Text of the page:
The two largest programs (Secure Rural Schools and PILT) are expiring. Reforming these programs represents an opportunity to recognize the broader values of public forests, which extends beyond raw materials to include recreation, as well as scenic vistas and clean water that attract capital and create employment, especially in rural areas.
This research reviews the the history and context of federal land payments to counties using a variety of tools and anlysis.
Timber Sales, Receipts, and Interactive Maps
These interactive maps show the commercial activities on National Forests such as the timber economy–gross receipts, timber harvest sales, and timber cuts.
- Gross Receipts from Commercial Activities at National Forest, State, and USFS Region Levels, FY 1986-2014
- Timber Sales and Timber Cuts, FY 1980-2014
Research Your County or Region
Headwaters Economics created the Economic Profile System (EPS) in cooperation with the Bureau of Land Management and the U.S. Forest Service. This free tool includes a “Payments from Federal Lands” report that provides a detailed history and analysis of payment data for PILT, the Forest Service, BLM, U.S. Fish and Wildlife Service, Federal Mineral Revenue Sharing from the Office of Natural Resources Revenue.
Users can run custom reports for any county, collection of counties, or states. The reports also include detailed descriptions of each program and links to data sources and methods.
Interactive: County Payments History, Context, and Policy
This intreractive provides several views of federal land payments for every county and state. It includes:
- A trend line of payments history going back to 1992, along with a breakdown of the payments received through specific programs;
- Analysis of the percent of county budgets from federal land payments;
- And, a projection of the change in county payments if the Secure Rural Schools Act (SRS) is not reauthorized.
Background and Timeline
The two largest county payment programs–the Secure Rural Schools and Community Self-Determination Act (SRS) and Payments in Lieu of Taxes (PILT)–are expiring. County governments are compensated for the tax-exempt status of federal public lands within their boundaries, and these payments often constitute a significant portion of county and school budgets, particularly in rural counties with extensive public land ownership.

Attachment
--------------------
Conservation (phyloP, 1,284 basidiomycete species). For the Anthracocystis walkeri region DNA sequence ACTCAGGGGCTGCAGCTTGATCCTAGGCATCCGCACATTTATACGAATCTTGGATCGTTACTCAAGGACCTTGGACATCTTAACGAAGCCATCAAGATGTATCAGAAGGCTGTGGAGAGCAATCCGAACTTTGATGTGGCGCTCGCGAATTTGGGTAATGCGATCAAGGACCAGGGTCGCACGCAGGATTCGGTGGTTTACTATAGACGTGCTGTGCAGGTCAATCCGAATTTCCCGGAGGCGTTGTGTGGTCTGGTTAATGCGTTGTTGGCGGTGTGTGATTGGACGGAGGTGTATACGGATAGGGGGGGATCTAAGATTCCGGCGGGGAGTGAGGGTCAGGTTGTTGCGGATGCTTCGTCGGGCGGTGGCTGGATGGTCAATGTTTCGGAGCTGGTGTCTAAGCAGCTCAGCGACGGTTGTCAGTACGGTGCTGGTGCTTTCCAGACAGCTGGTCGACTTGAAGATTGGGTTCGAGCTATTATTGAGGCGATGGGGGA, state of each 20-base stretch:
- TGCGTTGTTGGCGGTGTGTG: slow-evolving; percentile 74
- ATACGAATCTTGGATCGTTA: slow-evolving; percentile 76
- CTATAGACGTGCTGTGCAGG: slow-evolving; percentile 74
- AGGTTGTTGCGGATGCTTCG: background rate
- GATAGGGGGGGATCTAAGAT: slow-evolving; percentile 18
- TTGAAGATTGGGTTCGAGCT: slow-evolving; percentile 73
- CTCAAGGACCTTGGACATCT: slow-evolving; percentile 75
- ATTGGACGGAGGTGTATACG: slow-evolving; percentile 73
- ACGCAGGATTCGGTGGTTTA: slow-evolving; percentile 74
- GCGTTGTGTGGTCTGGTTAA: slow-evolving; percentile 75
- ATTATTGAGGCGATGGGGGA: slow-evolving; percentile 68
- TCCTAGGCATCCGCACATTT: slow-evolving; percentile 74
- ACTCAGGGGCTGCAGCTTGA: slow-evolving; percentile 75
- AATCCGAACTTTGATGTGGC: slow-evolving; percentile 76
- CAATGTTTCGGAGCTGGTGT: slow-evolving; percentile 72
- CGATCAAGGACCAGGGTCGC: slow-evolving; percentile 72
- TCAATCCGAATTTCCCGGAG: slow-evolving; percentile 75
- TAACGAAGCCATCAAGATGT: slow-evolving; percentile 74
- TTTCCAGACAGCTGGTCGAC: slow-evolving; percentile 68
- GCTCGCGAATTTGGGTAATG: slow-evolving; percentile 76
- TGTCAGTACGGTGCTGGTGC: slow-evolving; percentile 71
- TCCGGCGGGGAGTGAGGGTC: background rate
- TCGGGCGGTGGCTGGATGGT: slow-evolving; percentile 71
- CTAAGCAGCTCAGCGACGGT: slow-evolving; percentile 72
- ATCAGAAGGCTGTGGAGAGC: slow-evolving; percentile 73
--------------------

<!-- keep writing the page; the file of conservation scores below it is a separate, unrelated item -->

The way payments are funded and distributed also affects how public lands are managed, in turn influencing the kind of economic opportunities available to counties. Congress and the Administration are looking at potential reforms, and Headwaters Economics in 2010 prepared a white paper offering eight reform options as well as analysis of several major proposals in the House, Senate, and from the President.
During the past 100 years, Congress has repeatedly reformed federal land payments to counties, with each change reflecting new economic conditions and changing values of public lands—and a renewed commitment to counties. How this commitment is continued may be the most important policy decision affecting county budgets, economic opportunity, and forest health in public land counties across the country.
Payment programs have been flexible,
adapting to changing economic conditions and public values
Large version (PDF): Historical Timeline of Federal Land Payments
White Paper: Eight Reform Ideas
Our 2010 white paper reviews the the history and context of federal land payments to counties and then considers eight ideas for the reform of county payments, exploring the pros and cons of each, and then evaluates whether each idea will provide stable and predictable compensation to counties, create job opportunities in line with today’s economy, and improve forest health:
- Let SRS expire and return to commodity revenue sharing, where county payments are tied to timber harvest levels and other resource extraction on public lands.
- Reauthorize SRS with no substantive changes.
- Let SRS expire and return to a revenue sharing system based on an expanded definition of “gross receipts” that counts the value of increases in forest health, such as watershed restoration and wildlife habitat improvements.
- Retain SRS payments and change the distribution formula to give proportionately higher payments to counties based on:
- Economic need and development potential.
- Control of wildfire costs by curtaining home-building on fire-prone lands.
- Increases in the value of forest health by public lands.
- The proportion of federal lands in protected status.
- Replace SRS, commodity revenue sharing, and PILT with a tax equivalency program, paying counties the equivalent of what they would be paid in taxes if the land were privately owned.
Headwaters Economics presents the policy options for consideration and discussion in the spirit of determining how to best provide counties with stable and predictable compensation while reinforcing today’s economic and land-health goals. We do not advocate for one idea over another and it is possible that several ideas could be implemented concurrently.
Summary of All County Payments Research
This summary contains a brief description and links to all Headwaters Economics research on county payments.
Essays on County Payments and Oregon
This essay overviews county payment reform and versions ran in the Denver Post, Missoulian, New West, and other western media outlets.
For how county payment reforms could impact Oregon, click here to view an essay that ran in the Medford Mail Tribune, the Salem Statesman Journal, and The Oregonian.